With contributions from service users, academics and practitioners, this is essential reading for those studying addiction, gender and the social background to alcohol problems.
Industry representation We have seen that exposure to beer, access to jobs in the beer and restaurant industries, access to a craft beer scene, and homebrewing, all undergirded by the fundamental power of social networks, are the most common pathways to becoming a brewer and a consumer. These social structures are classed, gendered, and raced, leading to a fundamental lack of diversity. We want to look more closely at how the lack of diversity and representation in the industry has led to the systematic exclusion of black people from beer consumption. One
This chapter evaluates the ways in which craft beer has reshaped spaces, places, and cultures in the image of white people, whiteness, and white supremacy. Craft beer spaces and places are typically located in gentrified areas, which have become signifiers of gentrification and middle-class consumption. The chapter then argues that craft breweries socially and culturally construct authentic identities that reflect middle-class values. It also explores the ways in which gentrification and craft beer are entangled, and the processes whereby such beer gentrification leads to the creation of 'white spaces.' Using interview data, the chapter examines how these spaces discourage and exclude black people and other minorities from participating in craft beer cultures, and therefore its consumption.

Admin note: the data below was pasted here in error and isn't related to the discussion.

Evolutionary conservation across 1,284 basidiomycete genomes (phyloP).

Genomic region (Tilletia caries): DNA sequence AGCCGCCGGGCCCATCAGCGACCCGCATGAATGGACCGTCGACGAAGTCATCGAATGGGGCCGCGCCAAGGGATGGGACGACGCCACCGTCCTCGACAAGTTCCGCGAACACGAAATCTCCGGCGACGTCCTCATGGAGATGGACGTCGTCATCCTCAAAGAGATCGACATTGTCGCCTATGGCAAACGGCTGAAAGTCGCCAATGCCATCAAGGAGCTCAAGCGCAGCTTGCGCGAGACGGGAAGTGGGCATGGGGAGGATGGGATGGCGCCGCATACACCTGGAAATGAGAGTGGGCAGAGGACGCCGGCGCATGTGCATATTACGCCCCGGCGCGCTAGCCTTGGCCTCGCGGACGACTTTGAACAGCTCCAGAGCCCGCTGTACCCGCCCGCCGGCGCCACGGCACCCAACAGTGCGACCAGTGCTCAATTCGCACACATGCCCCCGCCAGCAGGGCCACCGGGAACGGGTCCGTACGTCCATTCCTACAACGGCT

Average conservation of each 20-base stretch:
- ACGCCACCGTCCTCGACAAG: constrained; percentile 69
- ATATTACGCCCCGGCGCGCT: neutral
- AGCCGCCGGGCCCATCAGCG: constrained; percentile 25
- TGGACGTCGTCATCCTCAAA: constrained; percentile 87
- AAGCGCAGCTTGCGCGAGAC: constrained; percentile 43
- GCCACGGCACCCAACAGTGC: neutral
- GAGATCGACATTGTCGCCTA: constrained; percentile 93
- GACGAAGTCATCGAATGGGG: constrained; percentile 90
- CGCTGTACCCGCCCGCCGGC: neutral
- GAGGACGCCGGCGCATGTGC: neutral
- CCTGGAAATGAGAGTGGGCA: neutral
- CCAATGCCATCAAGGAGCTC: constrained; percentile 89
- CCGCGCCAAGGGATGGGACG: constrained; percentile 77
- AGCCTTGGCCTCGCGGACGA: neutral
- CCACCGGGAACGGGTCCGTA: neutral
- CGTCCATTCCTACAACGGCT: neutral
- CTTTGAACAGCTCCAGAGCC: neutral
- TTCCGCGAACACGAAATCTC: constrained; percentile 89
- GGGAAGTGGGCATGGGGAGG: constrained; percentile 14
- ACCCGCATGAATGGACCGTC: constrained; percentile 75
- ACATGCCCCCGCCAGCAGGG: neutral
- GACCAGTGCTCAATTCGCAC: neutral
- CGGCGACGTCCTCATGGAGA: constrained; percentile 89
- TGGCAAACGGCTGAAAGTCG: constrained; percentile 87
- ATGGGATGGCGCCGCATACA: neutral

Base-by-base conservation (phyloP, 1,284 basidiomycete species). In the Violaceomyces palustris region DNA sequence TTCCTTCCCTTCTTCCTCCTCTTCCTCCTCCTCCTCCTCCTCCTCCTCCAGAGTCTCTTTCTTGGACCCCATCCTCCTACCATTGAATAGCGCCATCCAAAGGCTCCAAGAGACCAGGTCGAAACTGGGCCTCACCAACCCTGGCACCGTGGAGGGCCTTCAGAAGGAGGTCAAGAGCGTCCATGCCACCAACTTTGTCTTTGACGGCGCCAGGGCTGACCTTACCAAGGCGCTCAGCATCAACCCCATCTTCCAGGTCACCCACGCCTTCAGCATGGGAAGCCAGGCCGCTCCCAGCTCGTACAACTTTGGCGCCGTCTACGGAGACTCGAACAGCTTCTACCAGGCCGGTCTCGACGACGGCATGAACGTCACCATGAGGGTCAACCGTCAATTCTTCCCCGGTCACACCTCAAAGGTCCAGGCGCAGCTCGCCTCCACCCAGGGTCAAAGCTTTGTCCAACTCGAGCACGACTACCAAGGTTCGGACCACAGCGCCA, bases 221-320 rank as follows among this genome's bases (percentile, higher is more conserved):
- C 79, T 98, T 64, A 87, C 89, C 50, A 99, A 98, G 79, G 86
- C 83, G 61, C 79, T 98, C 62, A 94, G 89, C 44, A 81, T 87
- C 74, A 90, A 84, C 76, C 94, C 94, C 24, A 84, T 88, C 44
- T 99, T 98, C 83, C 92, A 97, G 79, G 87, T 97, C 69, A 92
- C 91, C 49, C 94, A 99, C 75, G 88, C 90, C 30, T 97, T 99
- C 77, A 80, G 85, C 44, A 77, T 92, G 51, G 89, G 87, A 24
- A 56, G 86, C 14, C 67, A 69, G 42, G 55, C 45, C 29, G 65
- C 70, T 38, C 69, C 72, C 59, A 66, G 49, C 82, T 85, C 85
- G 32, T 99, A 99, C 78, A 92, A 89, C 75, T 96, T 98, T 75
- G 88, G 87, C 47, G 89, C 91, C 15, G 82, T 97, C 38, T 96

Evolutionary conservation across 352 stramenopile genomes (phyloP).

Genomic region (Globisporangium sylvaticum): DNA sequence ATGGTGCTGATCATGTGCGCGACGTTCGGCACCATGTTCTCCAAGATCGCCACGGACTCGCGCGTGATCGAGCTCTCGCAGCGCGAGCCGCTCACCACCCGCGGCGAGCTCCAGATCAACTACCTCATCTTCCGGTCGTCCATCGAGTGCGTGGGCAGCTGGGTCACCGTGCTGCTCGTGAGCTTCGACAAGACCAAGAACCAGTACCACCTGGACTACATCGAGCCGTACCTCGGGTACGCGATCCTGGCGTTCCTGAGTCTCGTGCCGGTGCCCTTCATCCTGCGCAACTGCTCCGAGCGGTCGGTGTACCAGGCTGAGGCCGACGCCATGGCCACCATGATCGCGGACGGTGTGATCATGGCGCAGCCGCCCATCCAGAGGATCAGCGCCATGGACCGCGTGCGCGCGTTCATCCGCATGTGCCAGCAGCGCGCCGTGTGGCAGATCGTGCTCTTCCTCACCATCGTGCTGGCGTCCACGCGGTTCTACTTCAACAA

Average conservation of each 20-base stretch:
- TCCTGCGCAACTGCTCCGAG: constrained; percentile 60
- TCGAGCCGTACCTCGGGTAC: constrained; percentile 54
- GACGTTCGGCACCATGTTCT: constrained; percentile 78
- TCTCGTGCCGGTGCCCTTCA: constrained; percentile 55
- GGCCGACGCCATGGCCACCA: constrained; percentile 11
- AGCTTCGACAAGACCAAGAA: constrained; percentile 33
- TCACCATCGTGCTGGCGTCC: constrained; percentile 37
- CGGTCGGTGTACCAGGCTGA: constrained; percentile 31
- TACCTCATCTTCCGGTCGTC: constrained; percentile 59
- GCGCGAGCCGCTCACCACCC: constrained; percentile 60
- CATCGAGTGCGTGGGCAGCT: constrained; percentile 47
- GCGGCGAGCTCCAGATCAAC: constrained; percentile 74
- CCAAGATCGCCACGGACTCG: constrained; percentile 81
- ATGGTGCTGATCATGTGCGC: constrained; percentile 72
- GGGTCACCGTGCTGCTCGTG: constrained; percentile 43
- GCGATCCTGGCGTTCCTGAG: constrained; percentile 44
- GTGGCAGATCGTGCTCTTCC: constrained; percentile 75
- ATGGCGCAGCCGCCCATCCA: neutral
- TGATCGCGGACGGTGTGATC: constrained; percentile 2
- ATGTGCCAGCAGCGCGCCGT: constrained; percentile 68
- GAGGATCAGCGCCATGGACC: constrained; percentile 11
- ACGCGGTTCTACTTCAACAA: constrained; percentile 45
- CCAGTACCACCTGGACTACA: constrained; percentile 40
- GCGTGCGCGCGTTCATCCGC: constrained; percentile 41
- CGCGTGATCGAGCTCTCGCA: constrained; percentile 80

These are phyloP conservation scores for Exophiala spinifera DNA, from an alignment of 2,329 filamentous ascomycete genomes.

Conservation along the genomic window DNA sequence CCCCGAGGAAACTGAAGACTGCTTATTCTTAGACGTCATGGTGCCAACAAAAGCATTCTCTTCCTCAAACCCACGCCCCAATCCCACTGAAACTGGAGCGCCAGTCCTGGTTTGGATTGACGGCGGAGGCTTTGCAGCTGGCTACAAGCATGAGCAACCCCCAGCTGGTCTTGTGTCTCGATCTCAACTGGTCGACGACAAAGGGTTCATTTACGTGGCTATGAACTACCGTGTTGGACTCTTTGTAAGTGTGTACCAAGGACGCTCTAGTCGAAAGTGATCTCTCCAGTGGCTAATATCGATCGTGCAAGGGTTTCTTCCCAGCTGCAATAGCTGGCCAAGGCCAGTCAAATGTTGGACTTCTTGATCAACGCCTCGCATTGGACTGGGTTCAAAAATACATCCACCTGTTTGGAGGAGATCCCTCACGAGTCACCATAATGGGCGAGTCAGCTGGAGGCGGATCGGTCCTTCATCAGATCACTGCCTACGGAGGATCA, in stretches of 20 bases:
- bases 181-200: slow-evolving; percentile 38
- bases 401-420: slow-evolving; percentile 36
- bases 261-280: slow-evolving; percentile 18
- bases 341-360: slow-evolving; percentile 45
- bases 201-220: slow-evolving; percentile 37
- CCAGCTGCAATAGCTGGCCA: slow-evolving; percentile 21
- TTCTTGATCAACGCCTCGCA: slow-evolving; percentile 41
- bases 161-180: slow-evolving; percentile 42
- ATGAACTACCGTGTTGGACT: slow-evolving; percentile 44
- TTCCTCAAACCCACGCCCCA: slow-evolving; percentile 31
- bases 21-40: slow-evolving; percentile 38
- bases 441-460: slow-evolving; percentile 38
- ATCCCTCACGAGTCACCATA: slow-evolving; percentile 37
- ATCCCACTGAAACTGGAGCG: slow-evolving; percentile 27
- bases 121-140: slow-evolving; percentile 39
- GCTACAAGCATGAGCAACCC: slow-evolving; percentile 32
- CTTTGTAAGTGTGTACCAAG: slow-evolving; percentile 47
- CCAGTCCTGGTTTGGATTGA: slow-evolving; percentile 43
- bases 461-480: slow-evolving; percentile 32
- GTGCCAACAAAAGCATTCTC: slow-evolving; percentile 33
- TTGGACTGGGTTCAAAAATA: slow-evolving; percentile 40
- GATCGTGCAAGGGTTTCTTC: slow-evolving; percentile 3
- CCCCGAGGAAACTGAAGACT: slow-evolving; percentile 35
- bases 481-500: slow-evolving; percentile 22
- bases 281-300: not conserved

This chapter stretches from the 1920s to the 1960s, during which time the public profile of the ‘drink problem’ was relatively low and traditional constraints on lifestyle and pleasure began to be challenged. As evangelicalism declined and welfarist forms of government expanded, public alarm about drinking lessened somewhat and beer consumption even became seen aspartly positive during World War Two. So was this an age of permissiveness? This chapter explains that, despite these changes shifts in the contours of the ‘drink problem’, phenomena such as youth drinking and drink-driving were heavily censured in law and public discourse. So, efforts to morally regulate drinking were not abandoned during this period but revised.
capital. Like other white spaces, breweries discourage black consumption of craft beer and discourage black participation in craft beer culture. Throughout this book, we have demonstrated the importance of exposure to, access to, and knowledge about craft beer. Indeed, our interview respondents also contend that exposure to craft beer is one of the largest barriers in preventing and excluding black people from craft beer consumption. As the Brewers Association reported in their annual address, the craft beer industry has a diversity problem. In the following sections
) and brewpubs (34.8 per cent) (Brewers Association, 2019a ). The beer produced by the almost 8,000 total US breweries is distributing to a broader spectrum of outlets than ever before (NBWA, 2019a ). Ultimately, the consumption of beer and craft beer is at an all-time high, capturing some 49 per cent of alcohol consumption, with the proportion of craft beer consumption growing the fastest within total beer consumption (BI, 2019 ). Craft beer has centrally established itself within the US brewing landscape within a fairly short period of time and is becoming an